COVID’s Impact on Media Behaviors and Strategies

Key takeaways:

  • Unsurprisingly, media trends were one of the many things upended this year by the COVID-19 pandemic.
  • Along with a general increase in media use, traditional TV saw increased usage in the early days of the pandemic, then a decline when restrictions were lifted. Digital, social, and streaming services were also big winners as consumers spent more time at home.
  • SPM’s media team has been keeping an eye on the ebbs and flows of service-line specific searches, as well as telehealth’s growing role in care.

This year, the time consumers spent with media increased by one hour a day. What are you watching, reading, or listening to with your extra hour? The Queens Gambit? Tik Tok? True crime podcasts?

The increase in time spent with media is just one example of the many ways COVID-19 continues to shape media behavior. The impact is directly correlated to rising COVID-19 cases and the restrictions that were implemented in response to the pandemic’s spread. It’s important to understand what shifts happened in the spring with the first round of lockdowns—as well as over the summer and early fall when restrictions were relaxed—to recognize what media habits will look like over the next few months. Here are a few interesting things the SPM media team has seen this year:

  • During the first stay at home orders in March, a surprising “winner” was traditional TV. TV viewership increased during by over six hours a week, primarily due to local news as people were glued to their TV sets seeking health guidance and updates. However, when there were fewer restrictions, viewership declined to even below pre-COVID levels.
  • Other “winners” were digital and social (unsurprisingly–we’ve been spending a lot more time with our phones this year). However, what was particularly interesting is the increase of Connected TV (services like Hulu, Disney plus, and Comcast streaming). Streaming is up across all demographics—about 25% higher than pre-COVID levels. Old favorites like Cheers and Friends were particularly popular among audiences—an indication of peoples’ desire for familiar, funny content to break up the stream of distressing news.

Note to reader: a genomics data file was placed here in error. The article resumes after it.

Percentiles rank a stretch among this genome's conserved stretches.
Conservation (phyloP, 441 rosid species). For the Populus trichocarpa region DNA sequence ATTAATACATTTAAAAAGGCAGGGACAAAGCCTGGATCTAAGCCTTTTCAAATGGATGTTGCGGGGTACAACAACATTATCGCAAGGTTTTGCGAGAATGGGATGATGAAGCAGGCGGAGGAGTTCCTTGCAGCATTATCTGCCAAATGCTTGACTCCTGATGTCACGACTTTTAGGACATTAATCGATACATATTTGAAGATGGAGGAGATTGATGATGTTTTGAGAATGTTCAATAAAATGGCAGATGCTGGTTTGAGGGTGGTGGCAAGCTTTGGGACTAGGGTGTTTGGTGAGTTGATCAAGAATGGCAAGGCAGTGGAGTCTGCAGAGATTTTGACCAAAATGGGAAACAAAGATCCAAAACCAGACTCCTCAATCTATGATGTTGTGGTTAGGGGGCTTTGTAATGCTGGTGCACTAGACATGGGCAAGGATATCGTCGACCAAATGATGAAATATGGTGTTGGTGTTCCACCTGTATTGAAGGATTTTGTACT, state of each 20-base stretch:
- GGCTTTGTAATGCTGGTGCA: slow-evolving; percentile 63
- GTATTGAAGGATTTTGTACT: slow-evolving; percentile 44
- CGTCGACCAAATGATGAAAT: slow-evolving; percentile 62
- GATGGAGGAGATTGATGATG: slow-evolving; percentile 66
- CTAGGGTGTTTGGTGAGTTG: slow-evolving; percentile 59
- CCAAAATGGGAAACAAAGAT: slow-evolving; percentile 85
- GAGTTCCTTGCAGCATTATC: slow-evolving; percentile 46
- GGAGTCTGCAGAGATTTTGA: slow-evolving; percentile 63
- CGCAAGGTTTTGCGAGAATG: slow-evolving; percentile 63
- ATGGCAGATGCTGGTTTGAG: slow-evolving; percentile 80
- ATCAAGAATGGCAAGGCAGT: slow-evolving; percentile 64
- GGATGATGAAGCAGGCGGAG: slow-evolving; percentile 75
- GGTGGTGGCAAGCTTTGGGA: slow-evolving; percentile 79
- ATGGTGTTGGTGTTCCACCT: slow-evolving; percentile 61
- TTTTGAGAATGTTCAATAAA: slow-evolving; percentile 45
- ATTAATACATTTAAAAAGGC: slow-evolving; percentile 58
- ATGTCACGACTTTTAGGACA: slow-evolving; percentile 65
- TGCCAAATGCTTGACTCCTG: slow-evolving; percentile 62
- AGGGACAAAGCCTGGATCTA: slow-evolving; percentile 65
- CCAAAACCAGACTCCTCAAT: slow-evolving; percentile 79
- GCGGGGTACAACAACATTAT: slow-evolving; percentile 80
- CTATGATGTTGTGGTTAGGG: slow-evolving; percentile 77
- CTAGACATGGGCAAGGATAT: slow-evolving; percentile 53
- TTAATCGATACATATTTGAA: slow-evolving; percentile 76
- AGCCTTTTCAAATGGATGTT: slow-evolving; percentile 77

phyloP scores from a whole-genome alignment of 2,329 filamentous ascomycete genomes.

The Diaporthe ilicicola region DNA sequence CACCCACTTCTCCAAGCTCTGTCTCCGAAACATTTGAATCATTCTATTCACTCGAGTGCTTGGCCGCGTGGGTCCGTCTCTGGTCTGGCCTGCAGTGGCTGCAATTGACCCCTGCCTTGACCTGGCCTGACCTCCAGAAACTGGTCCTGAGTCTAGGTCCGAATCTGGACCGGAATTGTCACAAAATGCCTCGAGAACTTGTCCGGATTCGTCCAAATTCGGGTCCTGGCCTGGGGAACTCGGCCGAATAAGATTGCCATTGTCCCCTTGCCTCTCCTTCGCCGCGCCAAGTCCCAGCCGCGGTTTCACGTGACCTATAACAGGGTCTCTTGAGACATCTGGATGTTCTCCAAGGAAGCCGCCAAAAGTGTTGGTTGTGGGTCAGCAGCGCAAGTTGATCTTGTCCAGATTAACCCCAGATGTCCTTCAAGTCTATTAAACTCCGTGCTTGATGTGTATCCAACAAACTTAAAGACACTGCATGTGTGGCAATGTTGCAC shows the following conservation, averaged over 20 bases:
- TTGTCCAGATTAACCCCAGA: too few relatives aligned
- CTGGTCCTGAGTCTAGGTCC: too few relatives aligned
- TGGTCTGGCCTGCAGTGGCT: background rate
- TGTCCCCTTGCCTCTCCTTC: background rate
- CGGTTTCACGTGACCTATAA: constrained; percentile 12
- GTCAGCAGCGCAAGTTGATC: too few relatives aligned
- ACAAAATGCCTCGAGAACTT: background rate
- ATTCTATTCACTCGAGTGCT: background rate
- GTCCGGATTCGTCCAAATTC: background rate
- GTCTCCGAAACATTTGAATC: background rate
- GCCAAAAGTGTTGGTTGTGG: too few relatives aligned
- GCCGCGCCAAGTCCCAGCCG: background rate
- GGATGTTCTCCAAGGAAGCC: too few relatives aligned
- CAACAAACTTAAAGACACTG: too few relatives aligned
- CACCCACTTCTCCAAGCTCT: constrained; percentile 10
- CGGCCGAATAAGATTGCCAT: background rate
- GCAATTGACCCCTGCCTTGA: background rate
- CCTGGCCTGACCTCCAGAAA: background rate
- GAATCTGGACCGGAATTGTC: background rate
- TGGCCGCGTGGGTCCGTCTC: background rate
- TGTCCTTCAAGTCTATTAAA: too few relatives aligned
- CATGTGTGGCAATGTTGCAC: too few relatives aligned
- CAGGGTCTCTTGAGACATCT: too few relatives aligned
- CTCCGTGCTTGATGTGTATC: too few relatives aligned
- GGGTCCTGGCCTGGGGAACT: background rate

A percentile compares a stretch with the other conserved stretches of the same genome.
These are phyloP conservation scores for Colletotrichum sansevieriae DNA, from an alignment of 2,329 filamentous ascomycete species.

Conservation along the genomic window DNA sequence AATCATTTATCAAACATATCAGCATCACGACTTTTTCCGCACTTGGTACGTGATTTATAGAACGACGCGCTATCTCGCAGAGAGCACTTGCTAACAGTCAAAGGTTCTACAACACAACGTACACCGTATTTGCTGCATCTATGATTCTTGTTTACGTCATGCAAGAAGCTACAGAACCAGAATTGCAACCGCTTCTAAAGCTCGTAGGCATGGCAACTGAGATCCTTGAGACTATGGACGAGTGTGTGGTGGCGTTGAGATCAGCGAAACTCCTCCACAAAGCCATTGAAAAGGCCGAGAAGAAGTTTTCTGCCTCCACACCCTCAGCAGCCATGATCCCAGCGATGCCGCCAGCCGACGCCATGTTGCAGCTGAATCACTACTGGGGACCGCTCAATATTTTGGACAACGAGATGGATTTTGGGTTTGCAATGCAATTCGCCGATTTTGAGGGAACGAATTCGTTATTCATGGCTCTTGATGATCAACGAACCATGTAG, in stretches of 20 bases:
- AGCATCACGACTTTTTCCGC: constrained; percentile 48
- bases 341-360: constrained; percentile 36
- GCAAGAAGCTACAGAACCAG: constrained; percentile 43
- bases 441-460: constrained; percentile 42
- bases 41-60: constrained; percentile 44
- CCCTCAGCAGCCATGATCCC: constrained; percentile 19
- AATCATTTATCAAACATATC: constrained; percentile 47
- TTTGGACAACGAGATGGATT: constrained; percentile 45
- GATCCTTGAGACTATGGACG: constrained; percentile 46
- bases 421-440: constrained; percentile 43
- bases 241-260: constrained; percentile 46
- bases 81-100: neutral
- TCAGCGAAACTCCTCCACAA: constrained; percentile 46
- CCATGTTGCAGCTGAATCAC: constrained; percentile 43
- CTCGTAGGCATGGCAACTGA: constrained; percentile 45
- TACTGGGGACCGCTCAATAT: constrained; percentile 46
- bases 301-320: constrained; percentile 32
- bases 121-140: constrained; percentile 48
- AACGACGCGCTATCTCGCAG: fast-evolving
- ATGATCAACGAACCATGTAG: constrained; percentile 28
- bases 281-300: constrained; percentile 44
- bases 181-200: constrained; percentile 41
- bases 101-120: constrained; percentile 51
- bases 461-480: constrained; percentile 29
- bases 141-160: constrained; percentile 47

• And finally, radio: it definitely declined when lockdowns were in place and as people were spending less time in cars, but currently, it’s back to almost pre-COVID levels. People have brought their favorite stations into their homes by streaming them on devices like Alexa and Google Home. For healthcare marketers, the lesson here is that even if your market goes into a lockdown, don’t immediately write radio off from your media plans—it’s an important vehicle to reach essential workers, including your own staff (source).

Along with the trends above, consumer intent on healthcare visitation has shifted this year. We pulled and analyzed search trends in the US, spanning a group of topics from general healthcare to telehealth, and even specific service line keywords like cancer, cardiology, orthopedics, pediatrics, and transplants. We analyzed five years of data, and it is clear that in March 2020, consumer healthcare search behaviors changed drastically.

First, all service line-specific searches plummeted immediately and stayed low throughout the summer. Over the past few months, however, we have seen a rebound in service line searches. But the rebound isn’t uniform. For example, in October, searches for cancer keywords went back to pre-COVID interest levels; while ortho and pediatrics were higher than what we saw in April, they were still lower than pre-COVID levels (source: Google Trends). It's important to continue to monitor these shifts and use them to inform media strategy. 

The pandemic has significantly impacted consumer behavior—and subsequently, marketing and media strategies—in the past few months. The next part of our blog series will explore what tentpole media events marketers should pay attention to in 2021.